I often muse over how this Canadian city girl ended up in the middle of the Berkshire countryside, especially when the air feels particularly country fresh as I walk from my car. After completing an undergraduate degree in genetics, and a stressful master's degree, I followed my then boyfriend back to his native Britain for a short break from academia. But once in the UK I decided that I could live on this side of the ocean for a while, and started to search for a PhD position.
I had actually already attempted to score one of the few annual Commonwealth scholarships  before even coming to Britain, but to no avail. Now I found that most of the suitable PhD positions advertised in universities were Biotechnology and Biological Sciences Research Council ( BBSRC ) studentships. Translation: you had to be resident in the European Union for the prior 3 years to be eligible. The remaining studentships were worse: you had to be British! I began to think that my quest was in vain.
However, in the nick of time I came upon an advertisement for PhD studentships at the Institute for Animal Health  (IAH; and a BBSRC institute, I might add) that were actually open to us foreign types. I was interested in changing research direction for a PhD, and one of the positions that appealed to me was to study novel chicken endogenous retroviruses, leftovers from ancient retroviral infections that have become incorporated into the chicken genome. What appealed to me even more were the benefits of a British PhD through IAH: Three years of adequate financial support and registration at a university ( the Royal Veterinary College , University of London in my case), with fees paid by the institute. My other alternative was to return to Ontario and pay university tuition fees out of a less-than-generous PhD stipend for what looked to me like a much more indefinite period of time. So off to Compton I went!
Being in a government lab in a small village you do miss out on some of the elements of graduate school that I think I was fortunate to experience by doing a master's degree in Canada first. There are no undergraduate students at the institute, so there are no teaching or lab demonstrating duties. That may be a slight hindrance if one wants to go on to a job that requires some teaching experience, but some people might see that as yet another plus.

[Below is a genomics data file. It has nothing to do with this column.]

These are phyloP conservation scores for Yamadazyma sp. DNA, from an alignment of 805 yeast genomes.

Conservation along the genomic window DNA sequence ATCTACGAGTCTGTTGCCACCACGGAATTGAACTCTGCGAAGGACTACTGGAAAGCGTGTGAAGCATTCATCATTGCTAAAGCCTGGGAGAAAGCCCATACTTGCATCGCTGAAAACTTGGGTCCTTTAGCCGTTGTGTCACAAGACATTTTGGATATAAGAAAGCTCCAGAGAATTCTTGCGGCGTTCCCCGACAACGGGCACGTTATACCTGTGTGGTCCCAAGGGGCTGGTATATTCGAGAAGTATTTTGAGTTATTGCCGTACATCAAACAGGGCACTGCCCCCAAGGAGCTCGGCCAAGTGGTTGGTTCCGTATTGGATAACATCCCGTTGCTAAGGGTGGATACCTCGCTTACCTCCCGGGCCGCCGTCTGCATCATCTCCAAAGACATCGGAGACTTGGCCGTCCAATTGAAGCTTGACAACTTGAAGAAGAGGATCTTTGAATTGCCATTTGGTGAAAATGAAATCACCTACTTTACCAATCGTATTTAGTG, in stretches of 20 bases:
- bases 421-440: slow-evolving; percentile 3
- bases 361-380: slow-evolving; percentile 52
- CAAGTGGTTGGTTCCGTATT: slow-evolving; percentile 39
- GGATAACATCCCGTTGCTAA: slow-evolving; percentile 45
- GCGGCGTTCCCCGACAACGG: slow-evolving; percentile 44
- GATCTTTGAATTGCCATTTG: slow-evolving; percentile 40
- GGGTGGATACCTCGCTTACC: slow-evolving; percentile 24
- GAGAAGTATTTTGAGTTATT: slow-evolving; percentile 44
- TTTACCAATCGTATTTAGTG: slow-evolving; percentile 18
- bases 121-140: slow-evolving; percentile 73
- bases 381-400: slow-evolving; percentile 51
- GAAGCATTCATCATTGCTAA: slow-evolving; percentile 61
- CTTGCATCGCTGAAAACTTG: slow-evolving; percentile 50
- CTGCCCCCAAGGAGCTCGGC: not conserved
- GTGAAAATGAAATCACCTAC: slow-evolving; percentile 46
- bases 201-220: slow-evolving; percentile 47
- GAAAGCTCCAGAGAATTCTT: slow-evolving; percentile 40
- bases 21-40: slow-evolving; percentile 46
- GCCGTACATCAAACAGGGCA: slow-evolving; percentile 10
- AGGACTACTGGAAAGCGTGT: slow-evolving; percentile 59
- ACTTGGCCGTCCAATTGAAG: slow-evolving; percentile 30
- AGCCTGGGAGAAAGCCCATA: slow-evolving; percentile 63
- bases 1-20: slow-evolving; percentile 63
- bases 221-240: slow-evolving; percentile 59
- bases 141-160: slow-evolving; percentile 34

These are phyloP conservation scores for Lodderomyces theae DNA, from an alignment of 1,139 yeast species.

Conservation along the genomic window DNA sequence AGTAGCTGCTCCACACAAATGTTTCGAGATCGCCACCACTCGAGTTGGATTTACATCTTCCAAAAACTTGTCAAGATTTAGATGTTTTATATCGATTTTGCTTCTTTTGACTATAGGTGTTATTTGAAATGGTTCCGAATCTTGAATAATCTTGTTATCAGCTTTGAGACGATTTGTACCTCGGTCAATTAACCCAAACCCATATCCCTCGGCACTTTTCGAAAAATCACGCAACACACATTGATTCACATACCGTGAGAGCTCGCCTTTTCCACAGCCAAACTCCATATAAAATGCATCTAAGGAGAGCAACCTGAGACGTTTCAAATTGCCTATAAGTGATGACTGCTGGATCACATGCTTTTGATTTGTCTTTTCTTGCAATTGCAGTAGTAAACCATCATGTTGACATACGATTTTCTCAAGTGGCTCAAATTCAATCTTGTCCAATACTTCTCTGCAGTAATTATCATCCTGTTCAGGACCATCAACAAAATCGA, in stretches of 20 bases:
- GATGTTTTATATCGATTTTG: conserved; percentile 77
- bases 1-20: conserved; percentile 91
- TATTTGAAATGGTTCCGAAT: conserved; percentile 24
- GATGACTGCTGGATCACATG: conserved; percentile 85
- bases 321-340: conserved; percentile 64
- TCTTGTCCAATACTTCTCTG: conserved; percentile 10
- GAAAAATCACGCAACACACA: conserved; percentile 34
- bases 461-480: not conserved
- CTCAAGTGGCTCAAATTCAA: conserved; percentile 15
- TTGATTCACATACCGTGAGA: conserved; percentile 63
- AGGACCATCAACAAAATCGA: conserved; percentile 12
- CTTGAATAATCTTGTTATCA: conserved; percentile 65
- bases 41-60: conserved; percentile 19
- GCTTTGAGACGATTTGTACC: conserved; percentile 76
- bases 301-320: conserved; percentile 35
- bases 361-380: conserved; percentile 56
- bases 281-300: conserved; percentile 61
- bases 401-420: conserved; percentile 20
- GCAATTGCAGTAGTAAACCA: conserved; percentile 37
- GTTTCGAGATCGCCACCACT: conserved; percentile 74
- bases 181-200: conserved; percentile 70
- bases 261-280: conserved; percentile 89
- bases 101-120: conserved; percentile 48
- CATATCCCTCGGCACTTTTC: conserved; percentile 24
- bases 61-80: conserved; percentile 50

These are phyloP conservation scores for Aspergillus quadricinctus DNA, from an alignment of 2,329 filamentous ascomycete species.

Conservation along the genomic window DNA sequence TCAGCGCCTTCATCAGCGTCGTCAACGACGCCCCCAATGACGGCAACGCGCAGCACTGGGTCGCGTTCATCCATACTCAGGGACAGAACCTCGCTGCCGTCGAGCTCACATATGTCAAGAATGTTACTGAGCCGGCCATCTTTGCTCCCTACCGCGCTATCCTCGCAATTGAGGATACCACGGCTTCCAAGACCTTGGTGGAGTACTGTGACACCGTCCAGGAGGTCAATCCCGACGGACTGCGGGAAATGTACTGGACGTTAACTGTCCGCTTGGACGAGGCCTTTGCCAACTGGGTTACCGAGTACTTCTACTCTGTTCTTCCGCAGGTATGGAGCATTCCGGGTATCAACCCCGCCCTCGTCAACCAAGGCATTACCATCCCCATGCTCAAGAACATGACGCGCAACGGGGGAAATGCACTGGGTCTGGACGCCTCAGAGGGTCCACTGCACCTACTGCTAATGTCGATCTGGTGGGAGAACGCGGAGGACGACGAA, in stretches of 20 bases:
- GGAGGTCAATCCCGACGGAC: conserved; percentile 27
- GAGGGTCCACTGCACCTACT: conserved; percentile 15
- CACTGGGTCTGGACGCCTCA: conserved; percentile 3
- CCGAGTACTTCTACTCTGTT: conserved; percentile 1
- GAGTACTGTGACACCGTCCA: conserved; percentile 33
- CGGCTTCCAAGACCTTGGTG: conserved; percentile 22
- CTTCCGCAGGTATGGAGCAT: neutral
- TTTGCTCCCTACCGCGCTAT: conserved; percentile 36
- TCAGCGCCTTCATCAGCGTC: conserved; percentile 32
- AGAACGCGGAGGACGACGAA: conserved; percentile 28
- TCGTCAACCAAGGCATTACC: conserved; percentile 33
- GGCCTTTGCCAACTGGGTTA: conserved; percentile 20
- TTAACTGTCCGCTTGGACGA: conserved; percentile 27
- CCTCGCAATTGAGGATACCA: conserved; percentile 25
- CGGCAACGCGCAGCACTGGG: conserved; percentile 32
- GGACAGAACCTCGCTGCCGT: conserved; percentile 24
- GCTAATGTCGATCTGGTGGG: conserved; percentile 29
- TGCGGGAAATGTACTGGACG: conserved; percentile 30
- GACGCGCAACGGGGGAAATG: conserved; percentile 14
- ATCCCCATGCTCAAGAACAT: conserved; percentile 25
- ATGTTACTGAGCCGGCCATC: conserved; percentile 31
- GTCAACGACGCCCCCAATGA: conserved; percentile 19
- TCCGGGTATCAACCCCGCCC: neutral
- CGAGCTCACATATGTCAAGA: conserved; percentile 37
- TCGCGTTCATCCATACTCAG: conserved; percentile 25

There is also a much more nine-to-five, Monday-to-Friday atmosphere with regimented coffee breaks that take some getting used to, especially after working in a university where there are loads of graduate students still buzzing around at nine o'clock at night and on weekends. On top of the out-of-hours desolation, it can also feel a bit geographically isolated at IAH at times. This struck me one day as I was waiting in the personnel office. I looked out of the window, and instead of people and bustle, the view was of sheep grazing in a field not too far away.
For me, however, these few drawbacks have been more than counterbalanced by the advantages, including substantial research funding, and the excellent facilities and support staff, which far surpass what was available in my previous lab.
A real contrast with my former university experience is the structure of IAH. While everyone in the university biology departments seemed to be operating in their own very focused and disparate area, the researchers at IAH are part of highly collaborative units. This is likely due to the entire institute being dedicated to research on animal disease and immunity, creating an environment where there is a large concentration of people with expertise in these fields. Our avian immunology and pathology group meets regularly, with labs taking it in turns each month to present their work. While I enjoy the research going on in our lab, I have also gained from being part of this larger entity.
It has been 10 months since my PhD viva, and I am continuing some work from my PhD project as a postdoc. Like many of the other former students here, I started my postdoc at IAH a month after the 3-year PhD term ended and finished my thesis in the evenings and on weekends. Staying in the same lab seemed like a good idea because I had done a lot of the groundwork on some research that I wanted to see through and, more importantly, I couldn't imagine finding a more supportive supervisor.
Recently, I have branched off into a new direction, applying RNA interference gene silencing technology to our own avian research. This is an exciting area of investigation I began to follow closely this year seeing that new techniques were being developed to allow the manipulation of mammalian cells. I have been fortunate to have the support of my supervisor to diversify into a new area that we both envision has great potential for poultry research.
Doing a PhD at IAH has been an incredible opportunity for me to study abroad. I think I was very lucky to be looking for a studentship when IAH was advertising, otherwise I might not have found a position for which I was eligible. I would like to stay on and continue the postdoctoral work a great deal longer, but it is time now to look for another job. The British boyfriend that I followed here is now my husband, and he has a faculty job lined up back in Ontario starting in January. Alas, we are a dual-career couple, and I am about to become the trailing spouse. Wish me luck.